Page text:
For those that aren’t familiar with Siemens PLM’s flagship product, NX, it’s perhaps worth a quick recap. Born from the merging of the Unigraphics and I-deas products, it has been on the market for 10 years now. It’s currently used by a wide spread of industry sectors, from product design to automotive to aerospace.
Its strengths are the definition and documentation of complex products, whether that complexity is driven by the size of an assembly (think, aerospace and automotive) or shape description (product design and mould and die design).
It covers the full gamut, from conceptualisation (in terms of both class A surface models and more recently, sub-division modelling as well as large scale assemblies), through engineering and into manufacture. The last of these, in particular, has long been a strong hold for NX, providing a raft of mould and die development and CNC programming capability.
While the system is technologically and functionality rich, the last few years have also seen a lot of work done on the user experience. The introduction of rolesbased UI control is something that gave users (and organisations) the ability to customise the system to their individual working practices. By stripping back commands to those you use the most, users can get into the job at hand more quickly and easily.
The issue with this type of optimisation is that those less commonly used operations are hidden away, often in menus and pull-downs.
To solve this issue, NX 10 introduces a new temporary toolbar to the left of the modelling UI. Using the search tools (to find the commands), the user can quickly grab the tools needed and drag the icons to it for quick access.
Another focus for NX 10 is greater integration with Siemens’ PLM solution, Teamcenter.
While previous releases provided access to Teamcenter data at a basic level, allowing users to search, view folder structure and data etc. Now it is a much more comprehensive and better integrated tool that provides access to almost everything that Teamcenter does.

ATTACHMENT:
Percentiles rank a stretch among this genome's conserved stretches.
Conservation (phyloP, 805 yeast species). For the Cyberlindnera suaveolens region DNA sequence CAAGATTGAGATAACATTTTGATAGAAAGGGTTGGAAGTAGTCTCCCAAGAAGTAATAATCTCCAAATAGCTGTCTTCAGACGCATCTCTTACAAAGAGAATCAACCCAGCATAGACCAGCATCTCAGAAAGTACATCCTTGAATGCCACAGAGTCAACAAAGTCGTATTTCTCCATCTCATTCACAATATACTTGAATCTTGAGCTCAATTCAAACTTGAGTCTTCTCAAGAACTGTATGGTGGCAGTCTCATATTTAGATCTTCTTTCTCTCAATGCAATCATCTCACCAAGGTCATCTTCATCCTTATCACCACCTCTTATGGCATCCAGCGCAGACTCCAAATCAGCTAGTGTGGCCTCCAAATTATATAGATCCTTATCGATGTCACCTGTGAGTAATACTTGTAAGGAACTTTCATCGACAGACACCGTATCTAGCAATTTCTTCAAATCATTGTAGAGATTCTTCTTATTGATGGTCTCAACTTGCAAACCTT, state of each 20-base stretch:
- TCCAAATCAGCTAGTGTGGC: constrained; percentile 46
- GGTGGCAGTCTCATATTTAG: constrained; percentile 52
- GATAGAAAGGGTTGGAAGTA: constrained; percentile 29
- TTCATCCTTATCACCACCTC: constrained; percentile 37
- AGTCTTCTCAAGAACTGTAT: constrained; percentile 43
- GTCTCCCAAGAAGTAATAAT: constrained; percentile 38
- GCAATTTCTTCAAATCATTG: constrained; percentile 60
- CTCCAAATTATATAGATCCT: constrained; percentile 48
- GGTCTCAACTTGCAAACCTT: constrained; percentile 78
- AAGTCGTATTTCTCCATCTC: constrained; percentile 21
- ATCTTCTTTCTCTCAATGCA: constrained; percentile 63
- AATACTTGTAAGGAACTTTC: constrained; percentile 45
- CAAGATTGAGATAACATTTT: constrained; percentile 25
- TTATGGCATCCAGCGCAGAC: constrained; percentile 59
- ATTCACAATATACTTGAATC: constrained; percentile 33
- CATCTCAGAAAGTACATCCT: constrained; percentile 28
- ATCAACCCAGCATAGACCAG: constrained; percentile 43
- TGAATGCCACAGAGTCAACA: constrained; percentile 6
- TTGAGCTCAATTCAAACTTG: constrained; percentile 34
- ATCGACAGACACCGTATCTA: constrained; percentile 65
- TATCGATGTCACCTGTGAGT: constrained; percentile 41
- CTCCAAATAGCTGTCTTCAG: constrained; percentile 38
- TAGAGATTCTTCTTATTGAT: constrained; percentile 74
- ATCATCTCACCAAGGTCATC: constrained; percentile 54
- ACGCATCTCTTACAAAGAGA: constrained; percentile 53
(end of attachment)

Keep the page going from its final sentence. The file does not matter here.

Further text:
This uses the Active Workspace client, introduced to Teamcenter in the last few years, and it gives a full client that’s embedded directly inside of NX. Whether the user accesses PLM workspaces through Active Workspaces or through the NX embedded tools, the experience is the same with a common look and feel.
As well as the full index and search tools you’d expect, it also enables access to those higher level tools, such as workflow management, revision management, issue creation, sign off etc.
Considering that 40% of NX customers already run Teamcenter and that Siemens is giving away the base level of the product with any NX Mach bundles (we cover how NX is bundled a little later on), this will prove useful for many.
It’s also worth noting that this window into Teamcenter can also be pulled out of the main application and placed on another screen — super handy for those running multiple monitors (and that’s most people these days).
This integration also gives access to all of the Visual Reporting tools that allows users to interogate the PLM resource to report on all manner of information in a graphical manner.